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Glenn v. U.S. Bank

United States District Court, W.D. Wisconsin

October 27, 2016

GWENDOLYN D. GLENN, Plaintiff,
v.
U.S. BANK, Defendant.

          OPINION & ORDER

          JAMES D. PETERSON DISTRICT JUDGE

         Pro se plaintiff Gwendolyn D. Glenn has sued defendant U.S. Bank. On July 8, 2016, I issued an order directing Glenn to file an amended complaint that clarified the amount in controversy. Dkt. 4. But instead of filing an amended complaint in this case, Glenn filed another lawsuit against U.S. Bank. Glenn v. U.S. Bank, No. 16-cv-509 (W.D. Wis. filed July 18, 2016). To better understand Glenn's complaints, and to determine the best way to manage these apparently redundant cases, I held a Spears hearing on August 3, 2016. Dkt. 5 and Dkt. 8.

         At the hearing, Glenn made it clear that the second lawsuit, No. 16-cv-509, was the same as the first, and I administratively closed that case as redundant. Glenn also clarified her allegations at the hearing: U.S. Bank has withheld money from and closed Glenn's bank accounts without her permission. Glenn explained that she received approximately $16 million in settlement proceeds that she had deposited with U.S. Bank and that she does not know what happened to that money or how to access it. I granted Glenn leave to proceed against U.S. Bank on her claim for mishandling her accounts. Dkt. 9.

         Now U.S. Bank has filed a motion to dismiss Glenn's claim, pursuant to Federal Rule of Civil Procedure 12(b)(6). Dkt. 13. U.S. Bank contends that Glenn's own submissions indicate that she received approximately $5, 000 in settlement proceeds-as opposed to $16 million-and that, as a result, her claim is not plausible. The allegations are internally inconsistent, and U.S. Bank contends that, as a result, they cannot state a claim upon which relief can be granted. Because Glenn has changed her story once again and has yet to submit documentary support for her claim, I will grant U.S. Bank's motion.

         ANALYSIS

         A motion to dismiss pursuant to Rule 12(b)(6) tests the complaint's legal sufficiency. To state a claim upon which relief can be granted, a complaint must contain a “short and plain statement of the claim showing that the pleader is entitled to relief.” Fed.R.Civ.P. 8(a)(2). Rule 8 “does not require ‘detailed factual allegations, ' but it demands more than an unadorned, the-defendant-unlawfully-harmed-me accusation.” Ashcroft v. Iqbal, 556 U.S. 662, 678 (2009) (quoting Bell Atl. Corp. v. Twombly, 550 U.S. 544, 555 (2007)). A complaint must contain “more than labels and conclusions, and a formulaic recitation of the elements of a cause of action will not do[.] . . . Factual allegations must be enough to raise a right to relief above the speculative level[.]” Twombly, 550 U.S. at 555 (internal citations and quotation marks omitted).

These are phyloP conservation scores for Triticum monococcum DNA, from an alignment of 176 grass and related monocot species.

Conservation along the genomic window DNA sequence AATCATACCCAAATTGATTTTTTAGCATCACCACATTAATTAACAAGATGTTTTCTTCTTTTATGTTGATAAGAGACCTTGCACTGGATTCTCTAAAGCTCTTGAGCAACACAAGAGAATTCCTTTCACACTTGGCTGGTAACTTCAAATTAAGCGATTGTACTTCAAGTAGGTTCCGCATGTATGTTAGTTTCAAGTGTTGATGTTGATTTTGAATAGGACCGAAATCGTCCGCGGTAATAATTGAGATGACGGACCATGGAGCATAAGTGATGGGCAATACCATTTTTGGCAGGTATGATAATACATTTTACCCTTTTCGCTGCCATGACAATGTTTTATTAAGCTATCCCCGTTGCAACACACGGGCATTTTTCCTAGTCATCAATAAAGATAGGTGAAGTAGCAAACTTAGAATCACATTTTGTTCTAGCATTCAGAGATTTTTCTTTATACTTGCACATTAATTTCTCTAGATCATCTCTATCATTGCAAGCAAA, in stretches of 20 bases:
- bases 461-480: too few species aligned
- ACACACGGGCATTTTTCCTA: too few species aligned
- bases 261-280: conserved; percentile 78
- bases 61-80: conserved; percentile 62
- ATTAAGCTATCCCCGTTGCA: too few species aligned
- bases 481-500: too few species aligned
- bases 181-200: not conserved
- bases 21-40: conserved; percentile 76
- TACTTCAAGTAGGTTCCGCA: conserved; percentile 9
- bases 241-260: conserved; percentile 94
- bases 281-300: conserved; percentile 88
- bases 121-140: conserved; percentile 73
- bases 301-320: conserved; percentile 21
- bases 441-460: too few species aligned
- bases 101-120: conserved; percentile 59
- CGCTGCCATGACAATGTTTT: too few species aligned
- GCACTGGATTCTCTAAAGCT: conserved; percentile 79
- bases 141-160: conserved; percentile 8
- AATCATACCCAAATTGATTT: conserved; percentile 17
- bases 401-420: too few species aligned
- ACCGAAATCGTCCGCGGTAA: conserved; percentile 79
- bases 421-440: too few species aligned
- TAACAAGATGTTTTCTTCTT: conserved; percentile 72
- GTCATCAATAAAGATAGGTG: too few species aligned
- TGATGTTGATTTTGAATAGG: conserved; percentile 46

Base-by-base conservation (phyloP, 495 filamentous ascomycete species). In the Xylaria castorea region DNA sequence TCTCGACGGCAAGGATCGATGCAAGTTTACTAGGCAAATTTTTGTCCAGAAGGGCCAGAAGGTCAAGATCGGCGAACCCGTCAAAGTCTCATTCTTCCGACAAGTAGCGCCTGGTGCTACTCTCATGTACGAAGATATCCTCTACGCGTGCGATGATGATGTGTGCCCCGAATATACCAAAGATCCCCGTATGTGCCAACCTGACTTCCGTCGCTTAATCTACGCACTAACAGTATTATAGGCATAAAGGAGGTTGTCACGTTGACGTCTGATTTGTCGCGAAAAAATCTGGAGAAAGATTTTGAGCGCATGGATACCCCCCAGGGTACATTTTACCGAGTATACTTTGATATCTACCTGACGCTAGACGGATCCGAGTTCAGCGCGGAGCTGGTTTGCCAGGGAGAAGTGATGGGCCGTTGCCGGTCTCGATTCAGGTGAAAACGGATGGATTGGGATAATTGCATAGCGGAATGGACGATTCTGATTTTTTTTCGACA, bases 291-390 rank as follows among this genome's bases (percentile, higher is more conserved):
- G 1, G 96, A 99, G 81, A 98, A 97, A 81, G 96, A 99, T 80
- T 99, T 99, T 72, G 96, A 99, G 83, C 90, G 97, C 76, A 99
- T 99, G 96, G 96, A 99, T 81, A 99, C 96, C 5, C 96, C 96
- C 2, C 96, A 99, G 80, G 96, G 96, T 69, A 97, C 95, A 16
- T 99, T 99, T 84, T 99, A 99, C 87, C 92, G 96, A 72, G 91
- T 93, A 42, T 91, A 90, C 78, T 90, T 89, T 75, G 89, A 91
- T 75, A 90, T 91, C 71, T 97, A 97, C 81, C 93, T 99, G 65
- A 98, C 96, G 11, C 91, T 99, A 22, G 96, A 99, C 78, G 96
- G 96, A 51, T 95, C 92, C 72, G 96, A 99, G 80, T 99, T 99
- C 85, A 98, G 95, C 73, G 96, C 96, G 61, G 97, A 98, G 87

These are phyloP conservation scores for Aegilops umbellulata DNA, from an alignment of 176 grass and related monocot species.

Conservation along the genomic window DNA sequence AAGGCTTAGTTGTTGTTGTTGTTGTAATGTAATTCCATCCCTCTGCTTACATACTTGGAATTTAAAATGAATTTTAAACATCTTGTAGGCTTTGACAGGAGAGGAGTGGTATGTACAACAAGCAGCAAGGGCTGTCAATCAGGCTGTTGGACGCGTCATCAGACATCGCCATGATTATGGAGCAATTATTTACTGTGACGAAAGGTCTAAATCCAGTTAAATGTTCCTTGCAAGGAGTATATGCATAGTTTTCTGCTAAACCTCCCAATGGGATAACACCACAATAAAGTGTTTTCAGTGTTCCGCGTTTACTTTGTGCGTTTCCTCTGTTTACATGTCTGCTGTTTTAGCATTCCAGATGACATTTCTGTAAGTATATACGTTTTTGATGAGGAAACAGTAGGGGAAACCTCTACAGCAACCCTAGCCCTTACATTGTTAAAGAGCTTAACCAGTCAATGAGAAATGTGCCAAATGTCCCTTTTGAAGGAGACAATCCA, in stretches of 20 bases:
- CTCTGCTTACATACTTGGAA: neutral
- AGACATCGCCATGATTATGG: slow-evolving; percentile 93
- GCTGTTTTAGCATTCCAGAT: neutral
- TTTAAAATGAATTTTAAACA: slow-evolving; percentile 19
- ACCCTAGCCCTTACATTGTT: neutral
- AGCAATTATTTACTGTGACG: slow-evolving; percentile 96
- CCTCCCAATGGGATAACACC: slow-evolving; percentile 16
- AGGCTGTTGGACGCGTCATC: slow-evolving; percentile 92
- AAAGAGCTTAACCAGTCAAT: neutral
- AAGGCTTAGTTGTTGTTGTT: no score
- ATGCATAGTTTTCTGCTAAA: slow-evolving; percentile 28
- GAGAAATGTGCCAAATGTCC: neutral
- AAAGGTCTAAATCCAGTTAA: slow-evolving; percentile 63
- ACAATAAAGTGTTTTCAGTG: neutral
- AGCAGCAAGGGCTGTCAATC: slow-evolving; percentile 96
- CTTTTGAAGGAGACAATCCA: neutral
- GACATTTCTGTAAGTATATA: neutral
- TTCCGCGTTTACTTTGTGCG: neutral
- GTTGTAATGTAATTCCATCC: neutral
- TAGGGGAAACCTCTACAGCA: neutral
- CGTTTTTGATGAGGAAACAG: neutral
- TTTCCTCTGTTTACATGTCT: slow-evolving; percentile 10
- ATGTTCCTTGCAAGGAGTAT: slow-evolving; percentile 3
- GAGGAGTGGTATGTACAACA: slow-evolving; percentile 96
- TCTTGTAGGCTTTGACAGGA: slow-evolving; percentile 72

U.S. Bank echoes concerns that I have raised in previous orders. Glenn's allegations appear to contradict settlement documents that she filed with the court that indicate that she received approximately $5, 000-as opposed to $16 million-as a result of legal settlements. I granted Glenn leave to proceed after the Spears hearing in the hopes that she and U.S. Bank would clarify the record and the amount in controversy.

         Now, in response to U.S. Bank's motion to dismiss, Glenn states that she is asking for only $15, 214.15 in damages. Dkt. 17. She expressly states that she does not want the $64 billion or the $16 million that she has claimed in the past. Id. at 2. She concedes that, by her own new calculations, her claim is worth only $15, 214.15. Id. (“[T]his is what I know from my bank statement all of my ending balance together, came out to be $15, 214.15[.]”). Glenn has not submitted any documents or records to support her claim to $15, 000.

         Glenn's response is only the latest in a long line of ever-changing requests for relief. The record documents well my concerns with Glenn's allegations, particularly the sums of money that she has claimed are at issue. See Dkt. 4, at 4 (“But plaintiff's allegations fall short of plausible, especially in light of the fact that she has previously asked courts for fantastical amounts of money-millions (or even billions) of dollars in some instances-and plaintiff has submitted documents that indicate that the settlements she received were for much less.”). I directed service of Glenn's complaint following the Spears hearing because she explained that she had additional settlement documents that could account for the $16 million she requested. Now, it turns out, Glenn needs to amend her story yet again: not only does she concede that her claim is not worth $16 million, but she offers a new, equally unsupported claim for $15, 000 in its place, without submitting the documents she referenced at the Spears hearing or even explaining how or why she thinks she is owed $15, 000. At this point, Glenn's claim-whether for $16 million or $15, 000-is in direct, unresolved tension with the settlement documents in the record, and she has not alleged a plausible claim for relief. Glenn has not stated a claim upon which relief can be granted, and I will grant U.S. Bank's motion to dismiss.

         ORDER

         IT IS ORDERED that:

         1. Defendant U.S. Bank's motion to dismiss, Dkt. 13, is GRANTED.

         2. The clerk of court is directed to enter judgment for defendant and close ...


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